Though continuation vehicles have been the darling of the GP-led market of late, other deal types are still getting done.
A consortium led by BlackRock‘s Secondary & Liquidity Solutions group has invested in a portfolio of assets managed by Mubadala Capital, the asset management arm of Abu Dhabi’s second-largest sovereign wealth fund, Mubadala Investment Company, according to a press release. It also led a $400 million stapled commitment to its third fund.
The secondary element of the transaction included assets from a $2.5 billion fund Mubadala raised in 2017, according to a source with knowledge of the matter.
The head of private equity at Mubadala Capital, Adib Mattar, said in the statement that he expected it to be “a landmark transaction, especially in a highly uncertain market environment”.
Fund III recently held a final close on $1.6 billion, which includes this staple, according to the release. Mubadala Capital has $9 billion in assets under management.
Mubadala Capital is the first sovereign wealth fund to manage third-party capital on behalf of other institutional investors, Secondaries Investor understands.
BlackRock Secondaries & Liquidity Solutions held final close in March on $3 billion, the team’s first secondaries fund since moving across from Goldman Sachs Asset Management in April 2018, Secondaries Investor reported. The fund was targeting $1.5 billion.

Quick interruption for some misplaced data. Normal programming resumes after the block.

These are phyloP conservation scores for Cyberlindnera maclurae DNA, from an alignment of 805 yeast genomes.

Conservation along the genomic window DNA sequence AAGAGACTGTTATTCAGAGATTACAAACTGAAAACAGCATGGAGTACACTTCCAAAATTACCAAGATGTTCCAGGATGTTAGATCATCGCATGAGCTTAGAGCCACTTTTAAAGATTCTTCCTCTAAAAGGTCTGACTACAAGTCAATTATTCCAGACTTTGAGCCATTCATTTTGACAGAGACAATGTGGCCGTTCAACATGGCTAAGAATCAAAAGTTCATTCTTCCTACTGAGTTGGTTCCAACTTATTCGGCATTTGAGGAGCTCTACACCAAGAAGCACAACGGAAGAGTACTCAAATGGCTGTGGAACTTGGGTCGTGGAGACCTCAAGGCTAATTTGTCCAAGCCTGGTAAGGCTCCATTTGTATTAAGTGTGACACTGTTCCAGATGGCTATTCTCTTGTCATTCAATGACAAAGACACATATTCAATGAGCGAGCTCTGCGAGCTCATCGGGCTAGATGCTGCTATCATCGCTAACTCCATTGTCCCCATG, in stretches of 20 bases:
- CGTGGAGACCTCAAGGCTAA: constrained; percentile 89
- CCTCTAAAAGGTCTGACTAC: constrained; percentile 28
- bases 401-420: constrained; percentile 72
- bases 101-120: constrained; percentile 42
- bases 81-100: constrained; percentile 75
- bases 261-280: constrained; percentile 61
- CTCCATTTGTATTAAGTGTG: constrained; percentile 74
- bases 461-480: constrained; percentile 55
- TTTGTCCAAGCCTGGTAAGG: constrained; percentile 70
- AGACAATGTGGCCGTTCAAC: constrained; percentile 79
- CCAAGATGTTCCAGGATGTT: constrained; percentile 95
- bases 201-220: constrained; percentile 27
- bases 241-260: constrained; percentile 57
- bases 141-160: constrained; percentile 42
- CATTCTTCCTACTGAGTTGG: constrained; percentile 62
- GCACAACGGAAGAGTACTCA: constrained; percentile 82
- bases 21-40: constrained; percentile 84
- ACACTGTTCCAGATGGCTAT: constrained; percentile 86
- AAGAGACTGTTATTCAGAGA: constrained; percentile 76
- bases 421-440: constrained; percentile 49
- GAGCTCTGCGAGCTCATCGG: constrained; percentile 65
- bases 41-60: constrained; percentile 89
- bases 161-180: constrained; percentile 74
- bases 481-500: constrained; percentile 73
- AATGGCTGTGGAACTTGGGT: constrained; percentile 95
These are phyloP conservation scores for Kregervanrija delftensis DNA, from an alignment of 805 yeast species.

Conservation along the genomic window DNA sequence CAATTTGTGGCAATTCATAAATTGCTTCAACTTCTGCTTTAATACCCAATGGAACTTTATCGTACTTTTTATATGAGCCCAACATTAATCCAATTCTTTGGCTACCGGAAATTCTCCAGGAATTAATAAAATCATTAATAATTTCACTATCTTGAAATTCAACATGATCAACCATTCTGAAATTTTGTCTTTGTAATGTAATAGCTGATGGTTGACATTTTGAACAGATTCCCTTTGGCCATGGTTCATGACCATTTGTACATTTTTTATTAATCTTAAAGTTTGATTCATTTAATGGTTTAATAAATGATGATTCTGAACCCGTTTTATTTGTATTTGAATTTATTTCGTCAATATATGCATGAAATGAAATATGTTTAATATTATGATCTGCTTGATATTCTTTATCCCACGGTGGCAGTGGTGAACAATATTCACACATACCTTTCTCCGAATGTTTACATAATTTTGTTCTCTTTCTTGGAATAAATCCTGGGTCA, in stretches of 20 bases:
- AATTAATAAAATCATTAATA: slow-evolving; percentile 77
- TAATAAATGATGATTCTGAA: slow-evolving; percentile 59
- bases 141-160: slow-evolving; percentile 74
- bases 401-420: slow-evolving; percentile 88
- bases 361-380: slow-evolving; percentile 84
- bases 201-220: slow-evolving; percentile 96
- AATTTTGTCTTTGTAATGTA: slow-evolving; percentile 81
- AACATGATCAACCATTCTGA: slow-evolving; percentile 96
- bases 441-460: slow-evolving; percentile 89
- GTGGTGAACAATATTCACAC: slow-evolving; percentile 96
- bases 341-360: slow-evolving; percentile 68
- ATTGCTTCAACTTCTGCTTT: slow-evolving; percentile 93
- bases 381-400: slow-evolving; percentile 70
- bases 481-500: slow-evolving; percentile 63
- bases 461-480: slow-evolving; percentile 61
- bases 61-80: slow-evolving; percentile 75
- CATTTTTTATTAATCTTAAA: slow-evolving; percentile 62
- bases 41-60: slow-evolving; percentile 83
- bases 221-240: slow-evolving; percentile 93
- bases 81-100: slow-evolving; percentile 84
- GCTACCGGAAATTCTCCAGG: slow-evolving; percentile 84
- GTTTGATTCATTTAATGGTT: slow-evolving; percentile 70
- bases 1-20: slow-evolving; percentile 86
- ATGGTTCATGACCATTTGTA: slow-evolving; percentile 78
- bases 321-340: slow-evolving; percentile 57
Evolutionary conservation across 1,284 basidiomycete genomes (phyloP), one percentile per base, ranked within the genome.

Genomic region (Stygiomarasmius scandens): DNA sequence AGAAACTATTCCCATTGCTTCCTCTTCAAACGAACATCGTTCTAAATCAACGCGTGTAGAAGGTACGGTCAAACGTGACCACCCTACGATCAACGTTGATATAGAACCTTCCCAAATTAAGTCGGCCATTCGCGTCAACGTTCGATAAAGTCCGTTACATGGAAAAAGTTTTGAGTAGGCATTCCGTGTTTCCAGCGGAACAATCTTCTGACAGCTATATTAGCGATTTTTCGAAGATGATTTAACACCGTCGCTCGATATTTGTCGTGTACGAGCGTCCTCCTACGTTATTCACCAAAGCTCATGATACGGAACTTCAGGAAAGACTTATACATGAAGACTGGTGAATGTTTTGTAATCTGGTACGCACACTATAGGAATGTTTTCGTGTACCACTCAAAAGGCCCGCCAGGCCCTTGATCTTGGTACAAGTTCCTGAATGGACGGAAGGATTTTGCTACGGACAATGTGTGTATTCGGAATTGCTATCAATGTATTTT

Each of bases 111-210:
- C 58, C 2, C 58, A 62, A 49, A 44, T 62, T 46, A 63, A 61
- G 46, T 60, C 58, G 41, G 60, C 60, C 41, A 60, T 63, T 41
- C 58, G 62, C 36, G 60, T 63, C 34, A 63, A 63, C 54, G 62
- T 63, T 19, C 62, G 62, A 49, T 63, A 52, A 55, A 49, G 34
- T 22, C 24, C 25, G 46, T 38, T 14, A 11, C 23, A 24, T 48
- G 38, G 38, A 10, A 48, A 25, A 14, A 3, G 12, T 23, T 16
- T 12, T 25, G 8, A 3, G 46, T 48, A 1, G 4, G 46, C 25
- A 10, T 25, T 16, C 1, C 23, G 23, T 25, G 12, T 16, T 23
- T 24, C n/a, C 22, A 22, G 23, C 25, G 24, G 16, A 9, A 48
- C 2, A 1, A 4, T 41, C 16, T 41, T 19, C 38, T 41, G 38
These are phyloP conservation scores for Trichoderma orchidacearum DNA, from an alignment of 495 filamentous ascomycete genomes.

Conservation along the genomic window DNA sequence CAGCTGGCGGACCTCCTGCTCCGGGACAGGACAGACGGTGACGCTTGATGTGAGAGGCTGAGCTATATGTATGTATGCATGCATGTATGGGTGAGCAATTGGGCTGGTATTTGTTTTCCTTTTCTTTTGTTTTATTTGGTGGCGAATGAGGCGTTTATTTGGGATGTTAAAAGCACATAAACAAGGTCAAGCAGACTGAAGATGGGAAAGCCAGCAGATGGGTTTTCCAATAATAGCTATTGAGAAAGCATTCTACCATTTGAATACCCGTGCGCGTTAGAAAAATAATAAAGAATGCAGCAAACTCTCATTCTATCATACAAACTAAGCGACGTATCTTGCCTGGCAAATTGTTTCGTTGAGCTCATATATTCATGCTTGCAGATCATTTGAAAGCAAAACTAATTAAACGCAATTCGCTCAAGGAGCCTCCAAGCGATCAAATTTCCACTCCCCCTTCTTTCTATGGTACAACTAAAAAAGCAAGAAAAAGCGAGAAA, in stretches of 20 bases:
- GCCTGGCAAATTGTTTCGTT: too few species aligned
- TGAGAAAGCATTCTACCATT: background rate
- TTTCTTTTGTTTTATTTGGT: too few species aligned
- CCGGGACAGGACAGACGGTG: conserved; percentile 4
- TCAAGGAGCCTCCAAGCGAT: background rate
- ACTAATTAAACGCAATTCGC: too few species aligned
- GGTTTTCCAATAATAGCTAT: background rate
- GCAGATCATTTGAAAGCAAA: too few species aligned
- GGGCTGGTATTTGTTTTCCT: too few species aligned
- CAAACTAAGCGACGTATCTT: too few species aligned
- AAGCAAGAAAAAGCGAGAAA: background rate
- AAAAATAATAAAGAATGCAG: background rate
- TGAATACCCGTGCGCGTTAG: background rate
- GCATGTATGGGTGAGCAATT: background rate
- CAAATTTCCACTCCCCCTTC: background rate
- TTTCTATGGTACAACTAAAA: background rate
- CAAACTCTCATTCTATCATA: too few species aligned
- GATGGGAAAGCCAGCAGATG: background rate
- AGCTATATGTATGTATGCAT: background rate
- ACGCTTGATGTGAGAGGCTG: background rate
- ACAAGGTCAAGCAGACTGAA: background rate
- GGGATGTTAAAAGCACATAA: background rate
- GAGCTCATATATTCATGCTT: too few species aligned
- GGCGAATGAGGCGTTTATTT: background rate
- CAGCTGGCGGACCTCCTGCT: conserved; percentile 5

This transaction constitutes a variation on a vanilla staple, where a new investor acquires an LP stake in an existing fund alongside a commitment to the newest vehicle. BlackRock acquired a pool of assets in addition to the new fund commitment.
Mubadala used a similar deal to accrue its first third-party capital under management. In April 2017, Ardian did the then-largest stapled transaction of all time, shelling out $2.5 billion to acquire 14 LP stakes and 14 direct investments.
The Paris-headquartered buyer made a $750 million primary commitment to Mubadala’s first fund, a $1.5 billion vehicle focused on directs, co-investments and fund commitments in North America and Europe. The other $750 million came from Mubadala.
Public Sector Pension Investment Board is looking to do something similar, affiliate title Buyouts reported in June.
A buyer would invest capital in a special purpose vehicle managed by PSP. The pension would then use it to invest in co-investments and funds, including boosting its exposure to existing relationships. PSP expects to get more co-investment flow from those existing relationships, sources said.
Stapled commitments are more typically used as part of tender offers, which accounted for just 5 percent of GP-led deals in the first half, according to Campbell Lutyens’ forthcoming secondaries market survey. This is down about 50 percent from 2020.